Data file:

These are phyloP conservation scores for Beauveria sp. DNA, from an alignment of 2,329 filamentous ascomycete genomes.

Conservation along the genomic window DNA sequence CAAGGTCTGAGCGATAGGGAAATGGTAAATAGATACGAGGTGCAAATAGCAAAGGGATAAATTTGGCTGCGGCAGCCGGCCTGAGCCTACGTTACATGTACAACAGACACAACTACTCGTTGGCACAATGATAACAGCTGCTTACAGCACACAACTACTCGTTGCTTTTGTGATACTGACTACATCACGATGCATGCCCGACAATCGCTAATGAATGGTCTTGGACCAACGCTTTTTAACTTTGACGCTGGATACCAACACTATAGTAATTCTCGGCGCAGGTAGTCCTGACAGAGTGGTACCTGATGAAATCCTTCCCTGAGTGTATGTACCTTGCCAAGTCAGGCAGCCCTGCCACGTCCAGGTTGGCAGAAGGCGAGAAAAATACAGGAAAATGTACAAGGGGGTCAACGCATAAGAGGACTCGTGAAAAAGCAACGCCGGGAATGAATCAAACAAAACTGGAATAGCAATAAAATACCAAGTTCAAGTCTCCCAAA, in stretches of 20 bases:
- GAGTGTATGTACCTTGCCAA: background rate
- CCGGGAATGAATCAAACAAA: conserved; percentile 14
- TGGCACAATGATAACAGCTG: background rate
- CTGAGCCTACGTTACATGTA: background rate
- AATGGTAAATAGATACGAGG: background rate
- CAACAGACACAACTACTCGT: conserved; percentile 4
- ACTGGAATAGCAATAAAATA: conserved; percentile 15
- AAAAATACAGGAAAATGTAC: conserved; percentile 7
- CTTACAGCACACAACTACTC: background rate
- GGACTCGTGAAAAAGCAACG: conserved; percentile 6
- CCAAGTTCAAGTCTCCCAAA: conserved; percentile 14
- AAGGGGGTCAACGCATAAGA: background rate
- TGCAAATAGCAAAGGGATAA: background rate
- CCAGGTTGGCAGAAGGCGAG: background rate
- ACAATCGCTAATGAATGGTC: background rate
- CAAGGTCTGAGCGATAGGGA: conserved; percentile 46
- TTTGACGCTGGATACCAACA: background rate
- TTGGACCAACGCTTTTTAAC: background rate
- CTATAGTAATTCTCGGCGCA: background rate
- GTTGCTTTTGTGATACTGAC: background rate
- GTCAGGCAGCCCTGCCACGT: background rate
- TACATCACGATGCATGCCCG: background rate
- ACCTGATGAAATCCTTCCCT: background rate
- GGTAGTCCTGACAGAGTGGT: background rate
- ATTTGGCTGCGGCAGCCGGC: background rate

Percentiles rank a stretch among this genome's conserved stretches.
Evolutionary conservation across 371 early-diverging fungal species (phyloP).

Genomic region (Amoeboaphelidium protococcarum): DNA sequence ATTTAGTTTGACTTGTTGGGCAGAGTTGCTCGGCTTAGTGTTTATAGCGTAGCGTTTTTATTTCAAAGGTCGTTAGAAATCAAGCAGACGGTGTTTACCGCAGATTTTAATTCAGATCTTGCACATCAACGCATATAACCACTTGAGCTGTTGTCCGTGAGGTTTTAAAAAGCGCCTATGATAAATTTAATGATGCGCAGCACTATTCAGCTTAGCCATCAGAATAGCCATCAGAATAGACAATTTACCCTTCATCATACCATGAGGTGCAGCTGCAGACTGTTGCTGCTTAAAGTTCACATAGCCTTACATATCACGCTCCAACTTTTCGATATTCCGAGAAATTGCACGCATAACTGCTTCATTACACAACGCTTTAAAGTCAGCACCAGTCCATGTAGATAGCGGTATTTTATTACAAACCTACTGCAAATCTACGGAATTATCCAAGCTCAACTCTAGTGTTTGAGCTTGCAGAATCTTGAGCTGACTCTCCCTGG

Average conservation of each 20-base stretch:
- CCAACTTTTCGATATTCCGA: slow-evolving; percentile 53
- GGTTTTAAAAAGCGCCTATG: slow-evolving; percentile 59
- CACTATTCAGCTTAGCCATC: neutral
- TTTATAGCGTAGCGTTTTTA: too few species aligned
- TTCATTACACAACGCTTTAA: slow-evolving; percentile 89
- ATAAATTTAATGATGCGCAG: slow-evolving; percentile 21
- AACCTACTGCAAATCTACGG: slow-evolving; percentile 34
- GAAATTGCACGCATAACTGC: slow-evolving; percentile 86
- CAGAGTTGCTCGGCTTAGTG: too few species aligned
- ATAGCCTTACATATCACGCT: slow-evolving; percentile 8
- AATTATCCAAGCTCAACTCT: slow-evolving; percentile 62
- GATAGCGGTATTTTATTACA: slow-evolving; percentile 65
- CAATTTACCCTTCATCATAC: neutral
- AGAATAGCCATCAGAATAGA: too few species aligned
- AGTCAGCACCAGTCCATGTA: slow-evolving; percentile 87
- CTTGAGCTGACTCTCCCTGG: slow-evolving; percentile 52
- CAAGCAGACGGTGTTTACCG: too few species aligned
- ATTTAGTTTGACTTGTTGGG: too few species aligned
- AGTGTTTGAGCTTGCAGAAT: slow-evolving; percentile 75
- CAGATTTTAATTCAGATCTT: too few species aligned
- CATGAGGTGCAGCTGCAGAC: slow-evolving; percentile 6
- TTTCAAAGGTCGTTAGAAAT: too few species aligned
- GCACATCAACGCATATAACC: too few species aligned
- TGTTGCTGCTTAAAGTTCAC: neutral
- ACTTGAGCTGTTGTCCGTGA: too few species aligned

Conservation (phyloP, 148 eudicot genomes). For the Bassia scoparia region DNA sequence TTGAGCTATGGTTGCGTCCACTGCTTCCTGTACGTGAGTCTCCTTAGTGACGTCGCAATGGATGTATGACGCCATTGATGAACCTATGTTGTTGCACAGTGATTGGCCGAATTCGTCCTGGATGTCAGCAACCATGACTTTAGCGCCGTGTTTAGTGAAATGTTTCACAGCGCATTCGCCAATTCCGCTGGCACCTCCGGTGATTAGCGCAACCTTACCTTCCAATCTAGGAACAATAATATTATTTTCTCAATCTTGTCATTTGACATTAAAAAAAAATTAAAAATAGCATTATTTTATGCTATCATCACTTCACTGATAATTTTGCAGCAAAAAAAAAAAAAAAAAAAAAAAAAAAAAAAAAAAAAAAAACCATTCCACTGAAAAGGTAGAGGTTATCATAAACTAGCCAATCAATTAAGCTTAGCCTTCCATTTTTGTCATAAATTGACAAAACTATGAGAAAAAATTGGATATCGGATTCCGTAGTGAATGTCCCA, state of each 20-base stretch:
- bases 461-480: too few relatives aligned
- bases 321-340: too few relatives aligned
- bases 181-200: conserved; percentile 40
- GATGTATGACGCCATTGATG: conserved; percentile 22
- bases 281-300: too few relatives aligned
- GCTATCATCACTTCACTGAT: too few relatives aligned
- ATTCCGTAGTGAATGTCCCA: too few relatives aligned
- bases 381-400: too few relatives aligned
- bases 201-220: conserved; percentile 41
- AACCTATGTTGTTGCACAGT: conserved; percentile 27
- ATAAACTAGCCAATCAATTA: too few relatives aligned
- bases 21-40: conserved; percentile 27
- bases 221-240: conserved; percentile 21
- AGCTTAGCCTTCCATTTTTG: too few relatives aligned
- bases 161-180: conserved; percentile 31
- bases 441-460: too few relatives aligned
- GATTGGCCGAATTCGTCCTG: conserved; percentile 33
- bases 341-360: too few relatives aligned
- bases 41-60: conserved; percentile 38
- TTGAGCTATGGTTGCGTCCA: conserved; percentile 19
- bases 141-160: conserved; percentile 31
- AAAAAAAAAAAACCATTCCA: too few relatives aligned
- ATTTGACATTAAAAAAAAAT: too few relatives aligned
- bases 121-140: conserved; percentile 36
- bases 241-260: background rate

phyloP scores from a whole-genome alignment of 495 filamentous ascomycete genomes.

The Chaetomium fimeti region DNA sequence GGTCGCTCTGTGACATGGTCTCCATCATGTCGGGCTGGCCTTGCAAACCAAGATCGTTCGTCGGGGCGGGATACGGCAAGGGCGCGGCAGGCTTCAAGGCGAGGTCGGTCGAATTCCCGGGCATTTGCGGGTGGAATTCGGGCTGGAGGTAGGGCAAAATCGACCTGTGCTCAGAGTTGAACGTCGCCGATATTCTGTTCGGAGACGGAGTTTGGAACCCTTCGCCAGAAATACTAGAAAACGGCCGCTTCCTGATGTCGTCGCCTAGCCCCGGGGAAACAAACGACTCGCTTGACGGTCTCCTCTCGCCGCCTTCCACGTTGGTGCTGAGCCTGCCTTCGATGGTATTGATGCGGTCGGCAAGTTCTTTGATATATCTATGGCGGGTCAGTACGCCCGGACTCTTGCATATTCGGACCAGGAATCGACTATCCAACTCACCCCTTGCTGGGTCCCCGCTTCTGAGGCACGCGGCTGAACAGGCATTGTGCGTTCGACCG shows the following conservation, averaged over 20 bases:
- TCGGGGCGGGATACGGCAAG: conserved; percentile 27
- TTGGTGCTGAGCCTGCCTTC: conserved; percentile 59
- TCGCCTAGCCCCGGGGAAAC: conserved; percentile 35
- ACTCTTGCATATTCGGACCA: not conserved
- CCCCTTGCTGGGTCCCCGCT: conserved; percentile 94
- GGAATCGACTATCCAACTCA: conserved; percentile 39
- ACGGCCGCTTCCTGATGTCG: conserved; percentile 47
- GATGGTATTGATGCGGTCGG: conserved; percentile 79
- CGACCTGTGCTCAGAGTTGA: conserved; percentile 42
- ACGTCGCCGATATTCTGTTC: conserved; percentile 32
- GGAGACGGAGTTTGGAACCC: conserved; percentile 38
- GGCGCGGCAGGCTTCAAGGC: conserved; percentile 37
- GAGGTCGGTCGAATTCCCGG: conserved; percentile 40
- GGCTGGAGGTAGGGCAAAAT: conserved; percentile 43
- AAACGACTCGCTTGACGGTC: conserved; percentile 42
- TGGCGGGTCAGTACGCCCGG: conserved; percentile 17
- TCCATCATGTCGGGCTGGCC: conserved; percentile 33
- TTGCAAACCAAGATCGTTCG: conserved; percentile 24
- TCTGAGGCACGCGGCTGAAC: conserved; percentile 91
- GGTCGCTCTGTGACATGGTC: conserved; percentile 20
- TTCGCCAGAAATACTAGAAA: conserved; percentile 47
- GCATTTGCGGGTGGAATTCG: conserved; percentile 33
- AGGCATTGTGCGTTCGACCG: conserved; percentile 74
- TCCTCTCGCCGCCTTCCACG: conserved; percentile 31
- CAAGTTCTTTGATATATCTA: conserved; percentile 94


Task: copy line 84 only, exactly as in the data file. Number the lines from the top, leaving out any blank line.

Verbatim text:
The Chaetomium fimeti region DNA sequence GGTCGCTCTGTGACATGGTCTCCATCATGTCGGGCTGGCCTTGCAAACCAAGATCGTTCGTCGGGGCGGGATACGGCAAGGGCGCGGCAGGCTTCAAGGCGAGGTCGGTCGAATTCCCGGGCATTTGCGGGTGGAATTCGGGCTGGAGGTAGGGCAAAATCGACCTGTGCTCAGAGTTGAACGTCGCCGATATTCTGTTCGGAGACGGAGTTTGGAACCCTTCGCCAGAAATACTAGAAAACGGCCGCTTCCTGATGTCGTCGCCTAGCCCCGGGGAAACAAACGACTCGCTTGACGGTCTCCTCTCGCCGCCTTCCACGTTGGTGCTGAGCCTGCCTTCGATGGTATTGATGCGGTCGGCAAGTTCTTTGATATATCTATGGCGGGTCAGTACGCCCGGACTCTTGCATATTCGGACCAGGAATCGACTATCCAACTCACCCCTTGCTGGGTCCCCGCTTCTGAGGCACGCGGCTGAACAGGCATTGTGCGTTCGACCG shows the following conservation, averaged over 20 bases: